By Kristen Tegtmeier Oertel
In Bleeding Borders, Kristen Tegtmeier Oertel bargains a clean, multifaceted interpretation of the imperative sectional clash in pre-Civil struggle Kansas. rather than concentrating on the white, male politicians and settlers who vied for keep an eye on of the Kansas territorial legislature, Oertel explores the the most important roles local american citizens, African american citizens, and white girls performed within the literal and rhetorical conflict among proslavery and antislavery settlers within the sector. She brings cognizance to the neighborhood debates and the various peoples who participated in them in the course of that contentious interval.
Oertel starts by means of detailing the cost of japanese Kansas by means of emigrant Indian tribes and explores their interplay with the growing to be variety of white settlers within the zone. She analyzes the makes an attempt by means of southerners to plant slavery in Kansas and the eventually profitable resistance of slaves and abolitionists. Oertel then considers how crude frontier residing stipulations, Indian clash, political upheaval, and sectional violence reshaped conventional Victorian gender roles in Kansas and explores women's participation within the political and actual conflicts among proslavery and antislavery settlers.
Oertel is going directly to study northern and southern definitions of "true manhood" and the way competing rules of masculinity infused political and sectional tensions. She concludes with an research of miscegenation--not merely how racial blending among Indians, slaves, and whites encouraged occasions in territorial Kansas, yet extra importantly, how the terror of miscegenation fueled either proslavery and antislavery arguments in regards to the want for civil conflict.
As Oertel demonstrates, the avid gamers in Bleeding Kansas used guns except their Sharpes rifles and Bowie knives to salary conflict over the extension of slavery: they attacked every one other's cultural values and struggled to claim their very own political wills. They jealously guarded beliefs of manhood, womanhood, and whiteness whilst the presence of Indians and blacks and the controversy over slavery raised severe questions about the efficacy of those rules. Oertel argues that, finally, many local american citizens, blacks, and girls formed the political and cultural terrain in ways in which ensured the destruction of slavery, yet they, besides their white male opposite numbers, didn't defeat the resilient strength of white supremacy.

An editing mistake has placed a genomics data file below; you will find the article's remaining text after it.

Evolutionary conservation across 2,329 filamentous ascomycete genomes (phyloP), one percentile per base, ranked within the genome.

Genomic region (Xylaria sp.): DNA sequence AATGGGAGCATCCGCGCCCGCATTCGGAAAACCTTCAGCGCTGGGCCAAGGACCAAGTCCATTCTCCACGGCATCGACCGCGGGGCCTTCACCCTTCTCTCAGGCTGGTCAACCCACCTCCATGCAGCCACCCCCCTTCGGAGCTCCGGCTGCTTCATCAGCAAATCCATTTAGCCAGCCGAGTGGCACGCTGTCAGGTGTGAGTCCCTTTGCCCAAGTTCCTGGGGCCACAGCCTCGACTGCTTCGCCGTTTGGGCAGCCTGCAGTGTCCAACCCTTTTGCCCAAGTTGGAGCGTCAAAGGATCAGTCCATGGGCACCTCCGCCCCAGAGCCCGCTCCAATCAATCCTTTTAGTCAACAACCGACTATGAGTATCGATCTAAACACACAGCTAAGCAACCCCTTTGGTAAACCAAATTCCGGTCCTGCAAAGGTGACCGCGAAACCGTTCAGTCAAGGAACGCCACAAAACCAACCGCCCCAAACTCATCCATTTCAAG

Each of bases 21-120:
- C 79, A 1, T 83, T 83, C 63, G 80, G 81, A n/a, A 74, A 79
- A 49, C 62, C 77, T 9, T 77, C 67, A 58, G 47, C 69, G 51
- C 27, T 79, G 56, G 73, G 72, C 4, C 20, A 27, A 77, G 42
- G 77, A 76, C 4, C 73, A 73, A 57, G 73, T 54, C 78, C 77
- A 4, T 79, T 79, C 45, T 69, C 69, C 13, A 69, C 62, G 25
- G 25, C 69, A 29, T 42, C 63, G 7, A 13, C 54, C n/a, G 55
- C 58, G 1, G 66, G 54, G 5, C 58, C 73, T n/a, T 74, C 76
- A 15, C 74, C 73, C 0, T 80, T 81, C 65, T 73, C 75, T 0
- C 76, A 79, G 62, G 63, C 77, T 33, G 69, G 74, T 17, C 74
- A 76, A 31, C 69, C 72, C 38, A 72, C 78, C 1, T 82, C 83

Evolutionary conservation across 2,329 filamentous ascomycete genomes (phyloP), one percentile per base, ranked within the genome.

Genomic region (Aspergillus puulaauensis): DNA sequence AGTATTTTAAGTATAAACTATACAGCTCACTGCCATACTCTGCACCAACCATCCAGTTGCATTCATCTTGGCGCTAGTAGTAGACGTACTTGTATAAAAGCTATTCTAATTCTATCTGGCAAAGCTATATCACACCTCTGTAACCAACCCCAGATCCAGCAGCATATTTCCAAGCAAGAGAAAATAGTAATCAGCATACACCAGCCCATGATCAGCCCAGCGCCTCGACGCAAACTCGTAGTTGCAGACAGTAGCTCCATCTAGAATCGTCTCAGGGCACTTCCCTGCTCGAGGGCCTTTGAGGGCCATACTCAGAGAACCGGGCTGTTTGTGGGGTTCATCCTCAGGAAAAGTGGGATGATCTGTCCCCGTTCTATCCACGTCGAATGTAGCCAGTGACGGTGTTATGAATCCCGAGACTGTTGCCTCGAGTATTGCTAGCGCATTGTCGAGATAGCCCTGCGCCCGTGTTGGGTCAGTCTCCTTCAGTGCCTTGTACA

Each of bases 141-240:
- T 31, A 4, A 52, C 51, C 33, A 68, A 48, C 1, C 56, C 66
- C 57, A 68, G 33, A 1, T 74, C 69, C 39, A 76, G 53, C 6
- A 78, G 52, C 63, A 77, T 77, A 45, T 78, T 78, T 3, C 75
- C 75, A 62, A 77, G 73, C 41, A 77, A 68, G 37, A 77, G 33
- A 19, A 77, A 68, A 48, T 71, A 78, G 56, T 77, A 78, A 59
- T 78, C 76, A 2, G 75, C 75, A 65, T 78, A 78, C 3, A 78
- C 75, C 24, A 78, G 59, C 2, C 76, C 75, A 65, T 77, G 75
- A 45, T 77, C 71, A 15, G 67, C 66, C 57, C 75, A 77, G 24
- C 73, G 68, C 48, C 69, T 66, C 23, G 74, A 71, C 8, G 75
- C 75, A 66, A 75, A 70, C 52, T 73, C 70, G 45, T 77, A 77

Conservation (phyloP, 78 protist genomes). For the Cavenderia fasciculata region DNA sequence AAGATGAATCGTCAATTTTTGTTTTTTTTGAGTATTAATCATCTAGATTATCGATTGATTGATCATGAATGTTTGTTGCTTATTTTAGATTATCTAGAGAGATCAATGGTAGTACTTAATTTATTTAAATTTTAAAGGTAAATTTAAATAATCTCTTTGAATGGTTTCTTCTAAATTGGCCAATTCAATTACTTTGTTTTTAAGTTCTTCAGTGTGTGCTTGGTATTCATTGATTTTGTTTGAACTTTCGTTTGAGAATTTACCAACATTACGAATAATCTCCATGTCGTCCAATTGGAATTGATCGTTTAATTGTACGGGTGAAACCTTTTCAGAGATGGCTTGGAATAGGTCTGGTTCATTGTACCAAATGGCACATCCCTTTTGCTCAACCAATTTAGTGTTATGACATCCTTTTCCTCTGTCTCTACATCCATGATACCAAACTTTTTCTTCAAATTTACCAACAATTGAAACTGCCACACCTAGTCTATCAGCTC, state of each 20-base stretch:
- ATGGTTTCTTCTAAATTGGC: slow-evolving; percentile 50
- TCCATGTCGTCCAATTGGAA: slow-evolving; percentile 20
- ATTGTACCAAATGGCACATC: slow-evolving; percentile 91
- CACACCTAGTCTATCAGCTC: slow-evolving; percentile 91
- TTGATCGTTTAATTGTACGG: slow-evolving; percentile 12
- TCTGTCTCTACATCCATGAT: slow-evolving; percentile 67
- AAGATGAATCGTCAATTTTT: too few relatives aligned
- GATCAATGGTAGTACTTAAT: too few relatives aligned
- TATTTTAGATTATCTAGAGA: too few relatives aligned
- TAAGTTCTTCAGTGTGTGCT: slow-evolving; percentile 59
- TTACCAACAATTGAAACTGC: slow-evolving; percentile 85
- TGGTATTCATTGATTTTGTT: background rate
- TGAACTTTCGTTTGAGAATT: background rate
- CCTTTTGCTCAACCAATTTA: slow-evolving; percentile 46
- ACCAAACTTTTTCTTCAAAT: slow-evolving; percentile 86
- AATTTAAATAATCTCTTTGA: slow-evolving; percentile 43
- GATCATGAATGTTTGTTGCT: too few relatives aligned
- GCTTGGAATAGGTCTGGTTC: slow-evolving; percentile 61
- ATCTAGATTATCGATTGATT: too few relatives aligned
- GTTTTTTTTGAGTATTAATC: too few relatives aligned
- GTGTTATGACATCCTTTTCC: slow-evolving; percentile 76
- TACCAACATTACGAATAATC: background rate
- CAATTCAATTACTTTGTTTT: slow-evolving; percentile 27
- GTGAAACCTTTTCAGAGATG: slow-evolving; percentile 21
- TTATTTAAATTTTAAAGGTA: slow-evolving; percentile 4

Moving past a traditional political background of Bleeding Kansas, Bleeding Borders breaks new floor by way of revealing how the struggles of this hugely assorted area contributed to the nationwide circulate towards disunion and the way the ideologies that ruled race and gender kinfolk have been challenged as North, South, and West converged at the border among slavery and freedom.
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Additional resources for Bleeding Borders: Race, Gender, and Violence in Pre-Civil War Kansas
19 Slaves also lived at Fort Scott and Fort Leavenworth in the 1840s; for example, Maj. Gen. George A. McCall, who was sta- 38 a n t i sl av e ry a n d p ro sl av e ry i de ol o gi e s i n ac t ion tioned at Fort Scott in 1844, owned at least one slave, a young man named Jordan. Soldiers at Fort Leavenworth such as Chaplain Leander Kerr and Col. Hiram Rich kept slaves of their own in addition to employing some who were hired out by their masters from Missouri. Maj. Richard W. 20 But the largest group of enslaved blacks who lived in Kansas prior to 1854 resided on or near the mission, where Reverend Johnson kept slaves and Indians to labor in his fields and tend to his affairs at the Manual Labor School.
Hindman used the red skin to represent the Indian’s essence as an animal-like being, incapable of using rational language and dependent instead upon physical gestures and grunts to communicate. In fact, white descriptions of Indians often aligned them with the animal world, and posited beliefs that the Indians lived in a state of nature. ” 72 The “half-breed” daughter, by marrying a white man, especially a white man of property and social standing, slowly stepped inside the privileged sphere of whiteness.
We are strong; we are a great nation. They are wandering nomads over the plains, with no more habitation than the buffalo has. They go with the buffalo. . They live upon the buffalo, and with the buffalo, and range over those vast plains. . 68 Doolittle recognized the difficulty of subduing the Indian presence by force alone. “Capturing and slaughtering” served its purpose temporarily, but he acknowledged the need for other means of addressing the “Indian problem” (undoubtedly turning toward Christian missions for an answer).
Bleeding Borders: Race, Gender, and Violence in Pre-Civil War Kansas by Kristen Tegtmeier Oertel